Our research apiary is located in a semi-agricultural area with large stretches of forests and scattered residential homes. To the East is grazing land and an estimated 100 acres of cultivated land. In 2010 and 2011 this field was planted with corn and in 2012 it was planted with soy. In early May of 2010 we observed several hundred dying and dead bees on the ground in front of some of the colonies. They displayed the typical signs of insecticide poisoning; many were dead while others were on their backs with their legs twitching and proboscis extended. By late July, six colonies displayed dying brood and dwindling population, both signs of colony collapse disorder.
Since 1992 we have kept four hives on scales so that their weight changes could be measured daily in the summer and weekly in the winter. Also since 1992 we have been closely monitoring Varroa mite populations (Szabo 1993, 1994, 1995, 1998, 1999, Szabo & Szabo, 2000, 2001, 2002, 2003). During the first 18 years (1992-2010), from a total of 72 different colonies in the four scale hives, only one colony had died. Then, during the winter of 2010-2011 all four scale colonies died. From the other 51 colonies in the same bee yard 31 (61%) died. In the winter of 2011-2012, 10 (33%) of the 30 colonies and two of the four scale colonies died. In early May of 2012 we found hundreds of dead bees in front of four hives. In order to replace the losses 11 new colonies were made up. By October 2012, only 19 of 31 colonies had survived and were prepared for wintering. The collapse of colonies continues to the present.
In early May 2012, old partly decomposed dead bee samples were collected from the front entrances of four colonies and blooming dandelion flowers were collected from the bee yard and ditch near a treated soybean field that had been planted with treated corn in 2010 and 2011. Neonicotinoids in these samples were not detected at the reporting limit of 0.005 ppm for Imidacloprid and Thiamethoxam and 0.001 ppm for Clothianidin. Health Canada Pest Management Regulatory Agency (PMRA) personnel did not collect fresh samples from dying colonies or soil and water samples from the field where the crops had been planted.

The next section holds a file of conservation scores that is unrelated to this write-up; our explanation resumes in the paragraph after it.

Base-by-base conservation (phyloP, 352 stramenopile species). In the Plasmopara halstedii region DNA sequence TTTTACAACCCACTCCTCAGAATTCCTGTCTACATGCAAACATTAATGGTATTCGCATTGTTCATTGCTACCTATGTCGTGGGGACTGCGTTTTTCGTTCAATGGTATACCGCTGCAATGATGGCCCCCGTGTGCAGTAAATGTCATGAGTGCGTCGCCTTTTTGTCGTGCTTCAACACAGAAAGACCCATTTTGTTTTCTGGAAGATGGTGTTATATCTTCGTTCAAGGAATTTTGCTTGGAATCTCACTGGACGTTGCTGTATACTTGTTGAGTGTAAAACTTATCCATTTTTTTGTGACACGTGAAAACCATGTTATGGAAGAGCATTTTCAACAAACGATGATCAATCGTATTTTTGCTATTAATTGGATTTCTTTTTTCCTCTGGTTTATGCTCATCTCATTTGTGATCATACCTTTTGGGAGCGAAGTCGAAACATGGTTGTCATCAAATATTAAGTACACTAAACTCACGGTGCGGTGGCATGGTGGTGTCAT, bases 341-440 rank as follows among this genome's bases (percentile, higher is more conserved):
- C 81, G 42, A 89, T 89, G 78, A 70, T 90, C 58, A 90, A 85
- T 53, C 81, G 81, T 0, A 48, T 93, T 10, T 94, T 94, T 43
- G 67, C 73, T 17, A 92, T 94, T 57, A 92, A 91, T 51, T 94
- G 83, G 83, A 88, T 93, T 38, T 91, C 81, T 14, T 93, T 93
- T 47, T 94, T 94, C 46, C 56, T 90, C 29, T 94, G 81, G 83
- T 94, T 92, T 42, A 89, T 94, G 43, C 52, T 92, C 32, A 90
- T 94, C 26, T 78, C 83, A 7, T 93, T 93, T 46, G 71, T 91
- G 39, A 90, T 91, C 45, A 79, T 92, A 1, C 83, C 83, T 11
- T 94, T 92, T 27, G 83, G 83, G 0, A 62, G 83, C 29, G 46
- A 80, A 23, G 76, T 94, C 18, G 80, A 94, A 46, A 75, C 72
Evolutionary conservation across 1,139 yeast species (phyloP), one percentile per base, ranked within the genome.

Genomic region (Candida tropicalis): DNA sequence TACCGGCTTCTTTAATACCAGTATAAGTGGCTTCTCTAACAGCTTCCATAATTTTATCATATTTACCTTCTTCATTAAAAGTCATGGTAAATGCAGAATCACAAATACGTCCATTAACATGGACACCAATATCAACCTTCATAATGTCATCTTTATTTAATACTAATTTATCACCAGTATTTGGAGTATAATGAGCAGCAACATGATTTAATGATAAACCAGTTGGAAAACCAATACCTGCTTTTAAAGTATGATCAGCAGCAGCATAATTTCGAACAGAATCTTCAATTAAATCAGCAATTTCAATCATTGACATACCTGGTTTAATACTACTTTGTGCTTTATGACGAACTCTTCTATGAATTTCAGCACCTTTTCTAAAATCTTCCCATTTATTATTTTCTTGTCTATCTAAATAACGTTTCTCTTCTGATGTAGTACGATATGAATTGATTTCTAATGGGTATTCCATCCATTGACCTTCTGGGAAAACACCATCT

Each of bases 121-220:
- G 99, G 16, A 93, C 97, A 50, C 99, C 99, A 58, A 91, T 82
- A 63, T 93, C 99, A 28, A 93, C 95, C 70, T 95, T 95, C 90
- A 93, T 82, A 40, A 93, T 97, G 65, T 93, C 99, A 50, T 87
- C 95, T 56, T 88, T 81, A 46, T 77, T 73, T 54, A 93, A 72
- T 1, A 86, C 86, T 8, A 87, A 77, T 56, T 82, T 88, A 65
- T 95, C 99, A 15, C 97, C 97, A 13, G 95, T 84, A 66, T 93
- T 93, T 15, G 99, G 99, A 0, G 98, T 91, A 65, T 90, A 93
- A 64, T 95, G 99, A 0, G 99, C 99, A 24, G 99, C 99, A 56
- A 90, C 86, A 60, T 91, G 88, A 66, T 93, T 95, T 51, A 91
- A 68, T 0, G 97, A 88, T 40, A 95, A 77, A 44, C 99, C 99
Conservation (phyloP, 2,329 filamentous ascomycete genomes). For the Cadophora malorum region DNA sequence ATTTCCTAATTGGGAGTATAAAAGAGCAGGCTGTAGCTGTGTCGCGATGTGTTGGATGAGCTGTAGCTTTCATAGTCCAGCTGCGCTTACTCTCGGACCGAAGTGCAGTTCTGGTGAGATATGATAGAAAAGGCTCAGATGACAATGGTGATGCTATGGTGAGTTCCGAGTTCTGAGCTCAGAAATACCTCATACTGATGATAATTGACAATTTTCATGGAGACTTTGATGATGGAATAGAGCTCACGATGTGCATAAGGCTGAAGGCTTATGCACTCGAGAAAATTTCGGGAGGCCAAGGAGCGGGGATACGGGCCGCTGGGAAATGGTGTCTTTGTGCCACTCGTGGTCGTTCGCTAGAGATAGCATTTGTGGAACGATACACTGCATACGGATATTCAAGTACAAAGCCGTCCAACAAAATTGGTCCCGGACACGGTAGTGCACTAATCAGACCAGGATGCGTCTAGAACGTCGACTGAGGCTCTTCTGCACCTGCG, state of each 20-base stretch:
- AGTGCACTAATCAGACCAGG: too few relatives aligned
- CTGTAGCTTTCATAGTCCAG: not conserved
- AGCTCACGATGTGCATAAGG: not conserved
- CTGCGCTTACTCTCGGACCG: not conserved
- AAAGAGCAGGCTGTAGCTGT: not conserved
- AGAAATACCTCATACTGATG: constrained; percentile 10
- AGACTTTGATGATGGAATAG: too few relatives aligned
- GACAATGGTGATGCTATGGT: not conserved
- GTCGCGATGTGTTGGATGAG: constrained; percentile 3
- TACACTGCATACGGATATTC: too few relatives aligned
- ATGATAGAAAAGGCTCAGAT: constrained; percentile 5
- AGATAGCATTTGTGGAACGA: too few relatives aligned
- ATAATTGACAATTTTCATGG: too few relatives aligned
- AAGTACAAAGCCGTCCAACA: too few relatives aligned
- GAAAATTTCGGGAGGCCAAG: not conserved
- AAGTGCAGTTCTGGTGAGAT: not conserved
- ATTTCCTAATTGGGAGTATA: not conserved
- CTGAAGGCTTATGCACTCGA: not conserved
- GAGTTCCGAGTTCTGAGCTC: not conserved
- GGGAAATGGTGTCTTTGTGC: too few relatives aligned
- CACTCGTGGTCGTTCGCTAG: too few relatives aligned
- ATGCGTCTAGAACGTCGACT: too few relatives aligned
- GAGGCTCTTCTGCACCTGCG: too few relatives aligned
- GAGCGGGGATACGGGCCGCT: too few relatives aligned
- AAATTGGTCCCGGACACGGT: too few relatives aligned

In early May 2013 another apiary showed extreme colony loss immediately after a neighbouring field had been planted with treated soybean. Exposed treated seed was visible (Figure 1) on the soil surface. Near the edges of the field we found treated seed coats (Figure 2). The bees in the apiary displayed symptoms consistent with neonicotinoid exposure. Out of 50 colonies, 49 immediately showed signs of acute poisoning and a drastic drop in adult bee populations. Samples of the bees were again taken by PMRA personnel. We are still waiting for the test results from these samples.
In 2010 it was first noticed that previously solid brood patterns became irregular and some of the larvae were twisted and dead. In the following months more and more larvae became affected (Figure 3) and the adult bee population shrank to a few hundred per colony. Despite this condition the queen continued to lay eggs (Figure 4) until the entire bee population gradually disappeared. Because neonicotinoid pesticides remain in contaminated pollen and nectar which are fed to the brood, many young larvae cannot develop and mature. As older bees succumb to the chronic poisoning and die there are no replacements. The larvae that do mature emerge into young adult bees that can be found dying and twitching at the hive entrance. Young bees found in this state at the front of hives are a sign that the colony has been compromised by neonicotinoids.
Video 1. Adult bee dying and twitching at hive entrance after soy planting.
Water is essential for honey bee colonies. Bees fly out from hives even in cold weather to collect water from leaves, soil and wherever they can find it. According to Hunt and Krupke (2012) “each corn seed theoretically has enough pesticide to kill well over 100,000 bees.” Rain water leaches pesticides into the soil where it can remain active for up to three years and honey bees collect water from wet soil, puddles and ditches. Bees consume the water and if the exposure does not cause acute death, the bees bring the water home to poison their colonies resulting in chronic poisoning. Annual applications of neonicotinoids compound the problem. Figure 5 shows water standing in a treated corn field that bees use for water foraging.
In early spring bees are desperate to collect pollen. They try to collect dust from bird feeders, sawdust, and white powder from poplar tree trunks. A few exposed corn seeds coated in toxic neonicotinoid dust are sufficient to poison entire apiaries as honey bees foraging for pollen carry it back to the colony.
Since neonicotinoid pesticides are systemic and appear in all parts of a plant including roots, stems, leaves, flowers, and fruit, honey bees become exposed while gathering nectar, pollen, and water.